Tuesday, April 15, 2008

Truetone Archtop Acoustic


For most of the stories I've posted so far there has been a "story" in there somewhere. Something funny about how I acquired the guitar in question or something weird about the instrument itself. I guess the "story" of this guitar is that I really don't remember too much about it. I do remember that I found it at the Oceanside (CA) Swap Meet and it was cheap. I'm fairly certain I paid around $40 for it. There is a guy who is ALWAYS at the Oceanside Swap Meet in a sort of brownish-gold colored van who, somehow, always has a few cheapo guitars for sale. He NEVER has anything nice and expensive...always some old '60s Teisco or a cheap Squier or two or three crappy classical guitars. But no matter what, he always has guitars. Once I bought an entire pedal board full of pedals from him for $100 and resold them on eBay for about $250.

On this particular day, I headed directly over to the aisle that he is always on and checked out his weekly stash. This time he happened to have this Truetone Archtop. At that time, I was heading to the swap meet pretty much every weekend. So, after awhile, the guy sort of got to know me. Well, I mean he didn't know my kids' names or anything, but he did know that I knew a little bit about guitars. So, whenever I'd walk up and look at the selections for the week, he'd ask me how much I thought certain things were worth. I was always honest with him, which didn't really work to my advantage when it came time to make a deal. In fact, I'm not sure how I managed to get out of the place with this guitar for only $40. He usually had a pretty inflated idea of what his guitars were worth and I always had to talk him down from the mountain top.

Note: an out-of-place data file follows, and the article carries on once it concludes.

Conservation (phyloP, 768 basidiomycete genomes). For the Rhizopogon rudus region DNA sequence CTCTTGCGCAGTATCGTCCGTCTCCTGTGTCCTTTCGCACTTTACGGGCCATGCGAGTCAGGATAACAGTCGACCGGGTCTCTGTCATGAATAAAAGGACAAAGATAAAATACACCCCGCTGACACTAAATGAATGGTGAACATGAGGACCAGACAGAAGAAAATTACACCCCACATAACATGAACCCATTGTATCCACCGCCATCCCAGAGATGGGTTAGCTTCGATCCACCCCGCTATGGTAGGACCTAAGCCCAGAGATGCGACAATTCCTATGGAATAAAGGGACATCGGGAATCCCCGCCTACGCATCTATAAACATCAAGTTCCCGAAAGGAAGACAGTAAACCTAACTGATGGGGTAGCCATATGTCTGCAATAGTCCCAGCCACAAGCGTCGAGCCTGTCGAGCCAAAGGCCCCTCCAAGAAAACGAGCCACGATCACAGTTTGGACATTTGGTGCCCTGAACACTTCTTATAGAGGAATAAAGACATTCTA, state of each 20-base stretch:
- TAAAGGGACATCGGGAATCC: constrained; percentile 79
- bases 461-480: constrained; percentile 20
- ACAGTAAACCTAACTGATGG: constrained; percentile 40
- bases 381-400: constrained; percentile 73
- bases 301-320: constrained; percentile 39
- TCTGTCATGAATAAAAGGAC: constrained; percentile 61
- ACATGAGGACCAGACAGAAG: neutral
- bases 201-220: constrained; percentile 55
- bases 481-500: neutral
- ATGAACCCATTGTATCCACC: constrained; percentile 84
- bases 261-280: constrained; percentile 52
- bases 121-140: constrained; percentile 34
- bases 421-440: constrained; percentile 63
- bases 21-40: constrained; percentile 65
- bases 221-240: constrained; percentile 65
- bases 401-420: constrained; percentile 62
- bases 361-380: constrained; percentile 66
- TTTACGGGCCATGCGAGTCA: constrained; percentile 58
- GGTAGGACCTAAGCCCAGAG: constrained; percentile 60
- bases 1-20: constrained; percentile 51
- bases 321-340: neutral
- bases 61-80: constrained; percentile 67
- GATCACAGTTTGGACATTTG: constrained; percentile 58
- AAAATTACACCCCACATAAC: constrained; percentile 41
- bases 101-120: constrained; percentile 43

For some reason he didn't seem to think this one was worth all that much and I got a deal. I'll be the first to admit, this one was definitely better looking than sounding. I always thought it would be cool to have an old archtop though and, at the very least, this one would look cool over in the corner.

It was made by Truetone, which was the house brand at Western Auto. Check out the "WA" logo included on the headstock badge. It was made by the same people that made Kay and Harmony and many other "house" brands at the big department store chains of the era. According to the catalog page I found, it originally sold for a whopping $25.95 and was the "Super Auditorium Standard" model. For an extra $10.50 you could get a "sturdy" case for it with a "luggage handle for convenience."

So, even though 40 years later I only paid $40 for it, that's still more than it cost new with a case back in 1964.

What happened to this gem? Well, since it didn't really sound that great and the action was just a tad bit high (and I'm no repairman), I eventually put it up for sale on eBay and, even with a very honest description of the guitar, it still sold for a fair amount over $100. I don't remember how much exactly to be honest, but I do remember being pretty happy with the whole thing. It was in pretty darn good condition despite riding around in that guy's van packed full of old surfboards, fishing gear, worthless stereo equipment and a bunch of scratched up aluminum softball bats. I'm sure whoever won it was pretty pleased.

P.S. I found the catalog page over at Vintaxe.com.

1 comment:

Anonymous said...

I found this same guitar last week, it is so cool and worth every Pennie I spent. My cousin is a expert guitar tech and probably owns more guitars then I've dreamed about. That being said, he said he'll set it up to play and sound great. It did come in the the action high which he said does effect the tone and playability. Thanks for your article.